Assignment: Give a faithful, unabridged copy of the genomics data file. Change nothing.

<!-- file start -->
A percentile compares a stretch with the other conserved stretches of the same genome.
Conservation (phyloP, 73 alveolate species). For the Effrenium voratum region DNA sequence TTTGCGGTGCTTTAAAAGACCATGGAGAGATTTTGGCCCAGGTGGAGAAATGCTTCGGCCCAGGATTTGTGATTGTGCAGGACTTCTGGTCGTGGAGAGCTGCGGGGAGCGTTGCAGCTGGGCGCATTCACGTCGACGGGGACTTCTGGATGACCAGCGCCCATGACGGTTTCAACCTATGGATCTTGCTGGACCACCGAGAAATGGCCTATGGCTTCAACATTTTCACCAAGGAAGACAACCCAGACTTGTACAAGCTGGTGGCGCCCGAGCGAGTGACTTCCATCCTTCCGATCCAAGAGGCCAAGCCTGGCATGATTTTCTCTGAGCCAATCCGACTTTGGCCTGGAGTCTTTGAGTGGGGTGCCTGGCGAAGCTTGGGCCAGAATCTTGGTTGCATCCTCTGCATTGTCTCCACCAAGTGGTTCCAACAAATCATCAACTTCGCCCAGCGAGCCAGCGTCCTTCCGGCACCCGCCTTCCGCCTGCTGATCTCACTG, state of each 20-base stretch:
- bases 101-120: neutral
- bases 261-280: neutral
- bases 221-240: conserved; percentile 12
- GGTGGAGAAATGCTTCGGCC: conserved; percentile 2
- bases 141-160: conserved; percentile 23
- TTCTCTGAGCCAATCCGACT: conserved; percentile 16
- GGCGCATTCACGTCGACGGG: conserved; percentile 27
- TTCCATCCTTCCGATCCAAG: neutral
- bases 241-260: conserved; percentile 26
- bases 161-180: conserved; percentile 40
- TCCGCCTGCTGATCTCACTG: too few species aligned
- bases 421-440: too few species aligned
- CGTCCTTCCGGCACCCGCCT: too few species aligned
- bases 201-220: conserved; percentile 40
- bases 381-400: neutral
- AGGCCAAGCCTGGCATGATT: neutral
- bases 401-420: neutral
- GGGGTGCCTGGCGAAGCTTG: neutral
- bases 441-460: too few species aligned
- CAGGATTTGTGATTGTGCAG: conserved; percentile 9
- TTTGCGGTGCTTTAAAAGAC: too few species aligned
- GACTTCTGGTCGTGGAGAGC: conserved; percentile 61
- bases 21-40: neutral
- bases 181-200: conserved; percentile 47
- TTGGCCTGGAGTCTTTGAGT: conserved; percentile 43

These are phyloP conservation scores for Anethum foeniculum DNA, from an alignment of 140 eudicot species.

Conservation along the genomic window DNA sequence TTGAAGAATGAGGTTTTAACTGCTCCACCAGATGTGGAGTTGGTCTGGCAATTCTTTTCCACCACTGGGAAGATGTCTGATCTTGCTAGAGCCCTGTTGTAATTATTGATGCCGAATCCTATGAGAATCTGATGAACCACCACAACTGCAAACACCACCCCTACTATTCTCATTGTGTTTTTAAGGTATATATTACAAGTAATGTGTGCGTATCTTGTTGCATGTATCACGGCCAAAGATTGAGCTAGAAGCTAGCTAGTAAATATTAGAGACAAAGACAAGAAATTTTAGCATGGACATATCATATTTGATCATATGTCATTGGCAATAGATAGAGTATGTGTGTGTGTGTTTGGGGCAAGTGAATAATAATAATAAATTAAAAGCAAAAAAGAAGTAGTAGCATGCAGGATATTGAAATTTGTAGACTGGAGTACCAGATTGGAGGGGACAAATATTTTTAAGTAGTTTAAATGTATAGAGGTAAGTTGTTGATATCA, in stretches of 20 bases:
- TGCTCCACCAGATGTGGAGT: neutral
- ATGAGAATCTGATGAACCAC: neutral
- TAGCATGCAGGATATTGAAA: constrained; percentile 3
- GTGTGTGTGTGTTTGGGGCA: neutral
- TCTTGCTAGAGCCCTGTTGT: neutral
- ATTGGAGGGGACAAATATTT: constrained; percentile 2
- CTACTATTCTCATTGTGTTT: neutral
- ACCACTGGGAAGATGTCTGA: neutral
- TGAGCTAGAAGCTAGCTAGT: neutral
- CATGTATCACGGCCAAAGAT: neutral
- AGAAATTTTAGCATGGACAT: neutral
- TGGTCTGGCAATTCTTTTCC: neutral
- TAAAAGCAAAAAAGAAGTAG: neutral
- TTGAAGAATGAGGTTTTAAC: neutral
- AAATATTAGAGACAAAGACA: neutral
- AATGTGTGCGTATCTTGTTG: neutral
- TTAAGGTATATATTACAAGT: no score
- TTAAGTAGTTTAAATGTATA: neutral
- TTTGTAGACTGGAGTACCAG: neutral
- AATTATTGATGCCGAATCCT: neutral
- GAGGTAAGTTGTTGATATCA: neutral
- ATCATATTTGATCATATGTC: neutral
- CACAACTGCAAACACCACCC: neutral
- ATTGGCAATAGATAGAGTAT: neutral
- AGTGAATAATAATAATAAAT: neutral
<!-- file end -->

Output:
A percentile compares a stretch with the other conserved stretches of the same genome.
Conservation (phyloP, 73 alveolate species). For the Effrenium voratum region DNA sequence TTTGCGGTGCTTTAAAAGACCATGGAGAGATTTTGGCCCAGGTGGAGAAATGCTTCGGCCCAGGATTTGTGATTGTGCAGGACTTCTGGTCGTGGAGAGCTGCGGGGAGCGTTGCAGCTGGGCGCATTCACGTCGACGGGGACTTCTGGATGACCAGCGCCCATGACGGTTTCAACCTATGGATCTTGCTGGACCACCGAGAAATGGCCTATGGCTTCAACATTTTCACCAAGGAAGACAACCCAGACTTGTACAAGCTGGTGGCGCCCGAGCGAGTGACTTCCATCCTTCCGATCCAAGAGGCCAAGCCTGGCATGATTTTCTCTGAGCCAATCCGACTTTGGCCTGGAGTCTTTGAGTGGGGTGCCTGGCGAAGCTTGGGCCAGAATCTTGGTTGCATCCTCTGCATTGTCTCCACCAAGTGGTTCCAACAAATCATCAACTTCGCCCAGCGAGCCAGCGTCCTTCCGGCACCCGCCTTCCGCCTGCTGATCTCACTG, state of each 20-base stretch:
- bases 101-120: neutral
- bases 261-280: neutral
- bases 221-240: conserved; percentile 12
- GGTGGAGAAATGCTTCGGCC: conserved; percentile 2
- bases 141-160: conserved; percentile 23
- TTCTCTGAGCCAATCCGACT: conserved; percentile 16
- GGCGCATTCACGTCGACGGG: conserved; percentile 27
- TTCCATCCTTCCGATCCAAG: neutral
- bases 241-260: conserved; percentile 26
- bases 161-180: conserved; percentile 40
- TCCGCCTGCTGATCTCACTG: too few species aligned
- bases 421-440: too few species aligned
- CGTCCTTCCGGCACCCGCCT: too few species aligned
- bases 201-220: conserved; percentile 40
- bases 381-400: neutral
- AGGCCAAGCCTGGCATGATT: neutral
- bases 401-420: neutral
- GGGGTGCCTGGCGAAGCTTG: neutral
- bases 441-460: too few species aligned
- CAGGATTTGTGATTGTGCAG: conserved; percentile 9
- TTTGCGGTGCTTTAAAAGAC: too few species aligned
- GACTTCTGGTCGTGGAGAGC: conserved; percentile 61
- bases 21-40: neutral
- bases 181-200: conserved; percentile 47
- TTGGCCTGGAGTCTTTGAGT: conserved; percentile 43

These are phyloP conservation scores for Anethum foeniculum DNA, from an alignment of 140 eudicot species.

Conservation along the genomic window DNA sequence TTGAAGAATGAGGTTTTAACTGCTCCACCAGATGTGGAGTTGGTCTGGCAATTCTTTTCCACCACTGGGAAGATGTCTGATCTTGCTAGAGCCCTGTTGTAATTATTGATGCCGAATCCTATGAGAATCTGATGAACCACCACAACTGCAAACACCACCCCTACTATTCTCATTGTGTTTTTAAGGTATATATTACAAGTAATGTGTGCGTATCTTGTTGCATGTATCACGGCCAAAGATTGAGCTAGAAGCTAGCTAGTAAATATTAGAGACAAAGACAAGAAATTTTAGCATGGACATATCATATTTGATCATATGTCATTGGCAATAGATAGAGTATGTGTGTGTGTGTTTGGGGCAAGTGAATAATAATAATAAATTAAAAGCAAAAAAGAAGTAGTAGCATGCAGGATATTGAAATTTGTAGACTGGAGTACCAGATTGGAGGGGACAAATATTTTTAAGTAGTTTAAATGTATAGAGGTAAGTTGTTGATATCA, in stretches of 20 bases:
- TGCTCCACCAGATGTGGAGT: neutral
- ATGAGAATCTGATGAACCAC: neutral
- TAGCATGCAGGATATTGAAA: constrained; percentile 3
- GTGTGTGTGTGTTTGGGGCA: neutral
- TCTTGCTAGAGCCCTGTTGT: neutral
- ATTGGAGGGGACAAATATTT: constrained; percentile 2
- CTACTATTCTCATTGTGTTT: neutral
- ACCACTGGGAAGATGTCTGA: neutral
- TGAGCTAGAAGCTAGCTAGT: neutral
- CATGTATCACGGCCAAAGAT: neutral
- AGAAATTTTAGCATGGACAT: neutral
- TGGTCTGGCAATTCTTTTCC: neutral
- TAAAAGCAAAAAAGAAGTAG: neutral
- TTGAAGAATGAGGTTTTAAC: neutral
- AAATATTAGAGACAAAGACA: neutral
- AATGTGTGCGTATCTTGTTG: neutral
- TTAAGGTATATATTACAAGT: no score
- TTAAGTAGTTTAAATGTATA: neutral
- TTTGTAGACTGGAGTACCAG: neutral
- AATTATTGATGCCGAATCCT: neutral
- GAGGTAAGTTGTTGATATCA: neutral
- ATCATATTTGATCATATGTC: neutral
- CACAACTGCAAACACCACCC: neutral
- ATTGGCAATAGATAGAGTAT: neutral
- AGTGAATAATAATAATAAAT: neutral